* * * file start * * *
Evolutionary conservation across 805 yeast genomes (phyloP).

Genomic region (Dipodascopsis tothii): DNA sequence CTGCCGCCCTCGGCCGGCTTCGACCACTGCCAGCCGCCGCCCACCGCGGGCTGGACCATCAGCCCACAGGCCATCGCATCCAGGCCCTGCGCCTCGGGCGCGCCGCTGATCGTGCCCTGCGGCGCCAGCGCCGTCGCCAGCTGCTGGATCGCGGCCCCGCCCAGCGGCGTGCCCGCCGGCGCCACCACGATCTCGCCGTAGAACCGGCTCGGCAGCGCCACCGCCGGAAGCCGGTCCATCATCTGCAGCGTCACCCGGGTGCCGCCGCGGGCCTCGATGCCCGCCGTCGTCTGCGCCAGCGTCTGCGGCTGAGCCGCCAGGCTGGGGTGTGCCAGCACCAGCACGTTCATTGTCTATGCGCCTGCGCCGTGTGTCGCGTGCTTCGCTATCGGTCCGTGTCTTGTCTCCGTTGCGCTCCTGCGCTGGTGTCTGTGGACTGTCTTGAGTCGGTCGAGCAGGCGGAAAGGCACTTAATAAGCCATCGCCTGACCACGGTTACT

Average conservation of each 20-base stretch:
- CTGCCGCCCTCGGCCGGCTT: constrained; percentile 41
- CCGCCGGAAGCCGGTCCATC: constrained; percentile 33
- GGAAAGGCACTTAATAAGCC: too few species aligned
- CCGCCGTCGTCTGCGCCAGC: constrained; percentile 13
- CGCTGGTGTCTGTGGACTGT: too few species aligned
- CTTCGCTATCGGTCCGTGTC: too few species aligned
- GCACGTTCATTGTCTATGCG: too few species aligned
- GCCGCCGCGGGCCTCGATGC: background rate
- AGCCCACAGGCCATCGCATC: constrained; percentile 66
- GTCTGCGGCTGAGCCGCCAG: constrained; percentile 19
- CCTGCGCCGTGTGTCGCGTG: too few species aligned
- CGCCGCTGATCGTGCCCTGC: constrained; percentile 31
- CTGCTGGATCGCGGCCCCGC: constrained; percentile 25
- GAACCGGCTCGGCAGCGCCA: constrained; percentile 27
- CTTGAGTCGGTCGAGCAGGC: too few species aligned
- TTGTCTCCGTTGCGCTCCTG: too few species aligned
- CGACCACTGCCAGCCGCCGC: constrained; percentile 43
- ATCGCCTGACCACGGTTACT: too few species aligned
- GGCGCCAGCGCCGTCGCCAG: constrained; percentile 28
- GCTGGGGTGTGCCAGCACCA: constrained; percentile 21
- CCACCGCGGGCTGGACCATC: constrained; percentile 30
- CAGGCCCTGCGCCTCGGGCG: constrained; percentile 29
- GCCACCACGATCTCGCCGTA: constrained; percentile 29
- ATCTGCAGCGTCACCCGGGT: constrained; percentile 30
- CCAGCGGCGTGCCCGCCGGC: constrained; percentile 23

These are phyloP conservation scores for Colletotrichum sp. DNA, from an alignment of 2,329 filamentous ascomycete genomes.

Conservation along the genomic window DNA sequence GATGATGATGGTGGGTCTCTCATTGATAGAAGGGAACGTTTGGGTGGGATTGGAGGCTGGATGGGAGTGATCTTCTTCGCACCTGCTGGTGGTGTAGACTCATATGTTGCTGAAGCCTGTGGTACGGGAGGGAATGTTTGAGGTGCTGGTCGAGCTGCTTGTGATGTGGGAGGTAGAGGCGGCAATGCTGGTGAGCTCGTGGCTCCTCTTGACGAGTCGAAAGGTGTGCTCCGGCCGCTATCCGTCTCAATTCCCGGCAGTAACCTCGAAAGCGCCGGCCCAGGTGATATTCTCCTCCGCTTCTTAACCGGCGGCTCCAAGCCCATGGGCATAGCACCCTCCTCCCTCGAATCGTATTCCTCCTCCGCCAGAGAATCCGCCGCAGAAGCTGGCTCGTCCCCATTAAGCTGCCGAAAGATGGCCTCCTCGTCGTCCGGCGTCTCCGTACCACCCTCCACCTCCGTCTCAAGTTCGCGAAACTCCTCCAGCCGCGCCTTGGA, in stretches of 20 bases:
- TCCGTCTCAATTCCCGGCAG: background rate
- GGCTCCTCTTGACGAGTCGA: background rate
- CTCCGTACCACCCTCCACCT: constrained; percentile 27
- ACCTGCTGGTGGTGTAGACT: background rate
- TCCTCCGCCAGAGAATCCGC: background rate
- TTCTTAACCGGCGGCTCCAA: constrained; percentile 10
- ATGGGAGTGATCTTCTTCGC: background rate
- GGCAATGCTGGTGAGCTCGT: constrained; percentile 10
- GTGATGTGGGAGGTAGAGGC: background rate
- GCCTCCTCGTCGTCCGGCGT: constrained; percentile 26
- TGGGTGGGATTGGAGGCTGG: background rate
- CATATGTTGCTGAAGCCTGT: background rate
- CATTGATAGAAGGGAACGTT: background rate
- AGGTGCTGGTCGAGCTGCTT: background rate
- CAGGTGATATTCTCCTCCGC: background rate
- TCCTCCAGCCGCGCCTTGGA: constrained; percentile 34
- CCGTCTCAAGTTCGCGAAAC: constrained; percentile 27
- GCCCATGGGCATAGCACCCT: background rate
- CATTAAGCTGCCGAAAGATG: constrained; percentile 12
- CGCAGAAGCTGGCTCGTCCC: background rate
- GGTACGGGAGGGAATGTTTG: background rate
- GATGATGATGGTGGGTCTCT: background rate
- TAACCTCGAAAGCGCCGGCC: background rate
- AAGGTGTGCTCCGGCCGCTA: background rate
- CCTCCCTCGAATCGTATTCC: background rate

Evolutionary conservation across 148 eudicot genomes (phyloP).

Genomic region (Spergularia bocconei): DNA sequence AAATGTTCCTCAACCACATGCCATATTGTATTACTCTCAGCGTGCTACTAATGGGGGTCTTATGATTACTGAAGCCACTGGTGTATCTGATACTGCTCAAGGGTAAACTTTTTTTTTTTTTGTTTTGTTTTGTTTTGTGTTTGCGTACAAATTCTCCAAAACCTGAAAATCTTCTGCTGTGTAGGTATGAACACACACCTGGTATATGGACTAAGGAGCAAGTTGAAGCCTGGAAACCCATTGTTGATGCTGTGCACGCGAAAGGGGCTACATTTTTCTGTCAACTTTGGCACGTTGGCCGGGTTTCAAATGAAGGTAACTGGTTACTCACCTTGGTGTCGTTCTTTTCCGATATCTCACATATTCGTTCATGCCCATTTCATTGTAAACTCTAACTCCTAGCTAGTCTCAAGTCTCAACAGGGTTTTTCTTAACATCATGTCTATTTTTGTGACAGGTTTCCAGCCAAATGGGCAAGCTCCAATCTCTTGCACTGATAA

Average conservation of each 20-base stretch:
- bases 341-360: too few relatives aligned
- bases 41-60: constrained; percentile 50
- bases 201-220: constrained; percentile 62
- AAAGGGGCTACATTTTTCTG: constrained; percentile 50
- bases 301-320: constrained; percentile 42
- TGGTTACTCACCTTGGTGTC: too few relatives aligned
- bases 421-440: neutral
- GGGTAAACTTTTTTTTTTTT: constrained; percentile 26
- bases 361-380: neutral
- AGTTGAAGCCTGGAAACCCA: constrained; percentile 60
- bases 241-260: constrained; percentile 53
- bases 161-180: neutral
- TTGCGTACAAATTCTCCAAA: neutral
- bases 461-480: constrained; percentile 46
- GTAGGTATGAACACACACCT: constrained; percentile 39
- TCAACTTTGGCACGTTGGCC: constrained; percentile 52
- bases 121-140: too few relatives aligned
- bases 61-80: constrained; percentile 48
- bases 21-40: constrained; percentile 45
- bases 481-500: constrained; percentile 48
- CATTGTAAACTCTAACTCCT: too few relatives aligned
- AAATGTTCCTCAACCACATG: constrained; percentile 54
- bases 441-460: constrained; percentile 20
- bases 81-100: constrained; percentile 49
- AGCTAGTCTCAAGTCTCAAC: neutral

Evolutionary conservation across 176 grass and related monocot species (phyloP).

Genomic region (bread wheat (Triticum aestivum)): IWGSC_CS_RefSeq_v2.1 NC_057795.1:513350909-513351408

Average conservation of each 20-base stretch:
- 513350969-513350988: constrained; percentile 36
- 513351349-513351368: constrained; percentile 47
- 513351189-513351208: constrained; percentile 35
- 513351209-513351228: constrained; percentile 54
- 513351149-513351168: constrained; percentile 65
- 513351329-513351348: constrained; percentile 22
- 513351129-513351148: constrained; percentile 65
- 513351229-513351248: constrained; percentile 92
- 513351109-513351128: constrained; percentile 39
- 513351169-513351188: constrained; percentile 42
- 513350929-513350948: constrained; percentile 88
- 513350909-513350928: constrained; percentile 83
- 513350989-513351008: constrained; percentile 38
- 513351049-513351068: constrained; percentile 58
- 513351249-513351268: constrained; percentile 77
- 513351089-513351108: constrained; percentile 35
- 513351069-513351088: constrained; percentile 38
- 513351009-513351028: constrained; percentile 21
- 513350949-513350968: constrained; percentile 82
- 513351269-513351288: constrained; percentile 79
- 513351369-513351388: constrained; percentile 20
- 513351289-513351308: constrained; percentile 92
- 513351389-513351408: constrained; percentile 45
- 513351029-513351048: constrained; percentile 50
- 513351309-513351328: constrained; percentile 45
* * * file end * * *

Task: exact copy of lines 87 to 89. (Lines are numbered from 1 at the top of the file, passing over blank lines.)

- 513350969-513350988: constrained; percentile 36
- 513351349-513351368: constrained; percentile 47
- 513351189-513351208: constrained; percentile 35